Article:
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  • Matt Appleby

When Maradona met Brian Clough

A version of this article was first published in "Forest Review" on Wednesday, 23rd October, 2019 versus Hull City


In this era, debate rages as to who is the best player in the world: Messi or Ronaldo.


In the 1980s, there was little dispute who was the world’s greatest: Diego Armando Maradona.

Some of you may have been fortunate enough to watch Asif Kapadia’s excellent eponymously-named film in cinemas over the summer, featuring the best of 500 hours of never-seen-before footage of Maradona.


For us Forest fans, the most fascinating insight of the Argentine is the grainy footage still available on You Tube of his virtuoso performance against us in monsoon conditions at the Camp Nou on 23rd August 1983.


Helpfully, one of the YouTube videos includes five minutes of his every touch in the match – a pre-season friendly for the Joan Gamper Trophy, an event Barcelona have hosted every year since 1966 against top global opposition (last year, Arsenal lost 2-1 in front of 98,000).

Maradona scores a goal reminiscent of his second - and, of course, only legitimate - goal against England in the 1986 World Cup Quarter-Final, as Barcelona beat us 2-0 to take some revenge for our UEFA Super Cup victory of only three years previously.


The conditions were so farcical that the ball could not travel along the ground due to surface water.


The footage reveals that Maradona employed specific tactics to evade both God’s weatherly intervention and Bomber Bowyer and his team mates.


Repeatedly throughout the match he flicks the ball up off the ground, juggles it five or six times, and then nonchalantly volleys the ball to the feet of a team mate.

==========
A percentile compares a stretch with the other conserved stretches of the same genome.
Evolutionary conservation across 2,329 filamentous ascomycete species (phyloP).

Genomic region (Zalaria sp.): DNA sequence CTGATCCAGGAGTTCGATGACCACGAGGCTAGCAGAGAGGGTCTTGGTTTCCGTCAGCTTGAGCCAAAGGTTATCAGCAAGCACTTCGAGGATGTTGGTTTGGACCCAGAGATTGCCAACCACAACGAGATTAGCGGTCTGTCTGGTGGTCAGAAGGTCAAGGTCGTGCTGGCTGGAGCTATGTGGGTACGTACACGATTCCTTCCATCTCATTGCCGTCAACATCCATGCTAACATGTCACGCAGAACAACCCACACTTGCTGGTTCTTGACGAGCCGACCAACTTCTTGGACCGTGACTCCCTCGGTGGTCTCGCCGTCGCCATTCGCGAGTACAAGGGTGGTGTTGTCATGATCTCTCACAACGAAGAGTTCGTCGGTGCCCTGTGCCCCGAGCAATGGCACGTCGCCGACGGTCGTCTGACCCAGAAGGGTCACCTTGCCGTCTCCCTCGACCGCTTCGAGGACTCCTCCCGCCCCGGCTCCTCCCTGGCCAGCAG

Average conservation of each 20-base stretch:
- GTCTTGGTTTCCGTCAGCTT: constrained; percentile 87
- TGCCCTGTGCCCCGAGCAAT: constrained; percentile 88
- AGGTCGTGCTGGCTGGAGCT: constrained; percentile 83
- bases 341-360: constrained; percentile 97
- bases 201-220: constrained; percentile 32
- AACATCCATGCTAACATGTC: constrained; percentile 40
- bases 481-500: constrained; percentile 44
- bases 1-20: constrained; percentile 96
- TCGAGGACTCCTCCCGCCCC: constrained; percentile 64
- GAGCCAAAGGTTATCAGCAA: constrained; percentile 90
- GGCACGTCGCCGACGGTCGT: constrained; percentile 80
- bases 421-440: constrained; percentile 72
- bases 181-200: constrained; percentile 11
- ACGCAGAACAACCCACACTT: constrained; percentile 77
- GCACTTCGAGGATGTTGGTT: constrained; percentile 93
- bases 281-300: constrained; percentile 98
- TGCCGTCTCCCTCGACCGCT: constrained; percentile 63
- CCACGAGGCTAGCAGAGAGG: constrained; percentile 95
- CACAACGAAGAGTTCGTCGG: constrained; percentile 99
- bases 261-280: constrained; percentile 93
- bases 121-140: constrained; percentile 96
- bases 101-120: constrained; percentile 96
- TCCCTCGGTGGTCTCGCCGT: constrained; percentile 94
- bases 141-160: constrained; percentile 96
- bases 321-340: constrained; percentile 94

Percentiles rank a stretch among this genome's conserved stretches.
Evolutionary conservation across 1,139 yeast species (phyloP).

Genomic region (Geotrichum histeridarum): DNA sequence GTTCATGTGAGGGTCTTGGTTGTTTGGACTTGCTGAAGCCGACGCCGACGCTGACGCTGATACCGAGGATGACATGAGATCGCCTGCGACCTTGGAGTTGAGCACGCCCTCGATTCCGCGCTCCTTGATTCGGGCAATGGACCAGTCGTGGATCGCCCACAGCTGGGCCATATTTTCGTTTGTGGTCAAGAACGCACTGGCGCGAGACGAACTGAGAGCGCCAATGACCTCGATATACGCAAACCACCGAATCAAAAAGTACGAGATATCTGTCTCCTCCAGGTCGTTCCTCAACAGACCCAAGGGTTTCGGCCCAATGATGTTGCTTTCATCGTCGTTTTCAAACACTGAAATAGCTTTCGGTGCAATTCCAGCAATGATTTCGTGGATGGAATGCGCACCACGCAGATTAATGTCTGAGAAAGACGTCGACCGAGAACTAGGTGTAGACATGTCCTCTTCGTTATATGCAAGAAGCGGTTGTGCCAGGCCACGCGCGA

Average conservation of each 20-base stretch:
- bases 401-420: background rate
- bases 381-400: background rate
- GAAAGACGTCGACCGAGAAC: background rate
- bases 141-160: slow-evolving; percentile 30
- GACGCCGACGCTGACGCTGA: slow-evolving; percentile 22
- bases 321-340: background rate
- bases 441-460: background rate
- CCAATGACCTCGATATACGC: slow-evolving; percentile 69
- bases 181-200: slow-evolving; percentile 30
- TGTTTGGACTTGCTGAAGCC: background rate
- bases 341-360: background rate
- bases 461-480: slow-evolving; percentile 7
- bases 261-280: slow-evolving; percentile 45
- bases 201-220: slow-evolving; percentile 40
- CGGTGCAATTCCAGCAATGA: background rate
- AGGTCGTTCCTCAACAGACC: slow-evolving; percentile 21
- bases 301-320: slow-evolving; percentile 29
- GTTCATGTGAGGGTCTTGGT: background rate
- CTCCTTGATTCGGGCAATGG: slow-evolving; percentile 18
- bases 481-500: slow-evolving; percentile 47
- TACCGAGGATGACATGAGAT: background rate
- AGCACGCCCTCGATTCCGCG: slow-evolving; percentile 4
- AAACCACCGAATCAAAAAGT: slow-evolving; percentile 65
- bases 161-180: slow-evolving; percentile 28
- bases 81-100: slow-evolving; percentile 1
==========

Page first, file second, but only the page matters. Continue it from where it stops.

The ball always lands in exactly the right position, with the only inconvenience for his colleague being the splash of the ball hitting the water at their feet.

In those days, we frequently played European giants in pre-season friendlies and the match programme would drip-feed the information of our exploits across a number of editions at the start of the season.


So it wasn’t until mid-September 1983 that we got a one-page debrief of the match with Bomber explaining: “We didn’t make any special plans for him – whenever he got the ball four of us made for him but he always got away!”.


“There’s not very much of him but the thing that impressed me most of all was his strength, It’s very difficult to get at him”.


Indeed, the footage shows the only known instance of Bomber being out-muscled as Maradona turns over possession from our erstwhile captain who was arguably one of the fiercest competitors to ever grace our midfield.


For Maradona’s goal, Bomber explained: “He picked the ball up about 25 yards from our goal and in the space of ten yards went past a couple of us. Once he was in the area it was either going to be a penalty or a goal. If anybody had touched him he would have ended up in Madrid!”.


In fact, he beats no less than four of our players, gliding across the water like a superyacht, before rounding Hans van Breukelen and sliding the ball home.

At the end of the match, it was Kenny Swain who claimed Maradona’s shirt, just as team mate Steve Hodge would three years later after that infamous World Cup match.


Bomber remarked that Swain would have followed Maradona into the toilet to swap shirts but Kenny revealed: “It was the boss [Brian Clough] who shouted to me “Get his shirt” … so I did. I thought he might have wanted it to raffle off and buy a player!”.

Hodge’s enjoyable autobiography is entitled “The Man with Maradona’s shirt” and his intro reveals what actually happened when those two geniuses Clough and Maradona crossed paths in the tunnel pre-match.


“You might be able to play a bit….but I can still grab you by the balls!” exclaimed the green-jumpered one.


Which, of course, he then did and strode off to the bench.


@_mattappleby

#nffc #barcelona #maradona #maradonarip #brianclough #joangampertrophy

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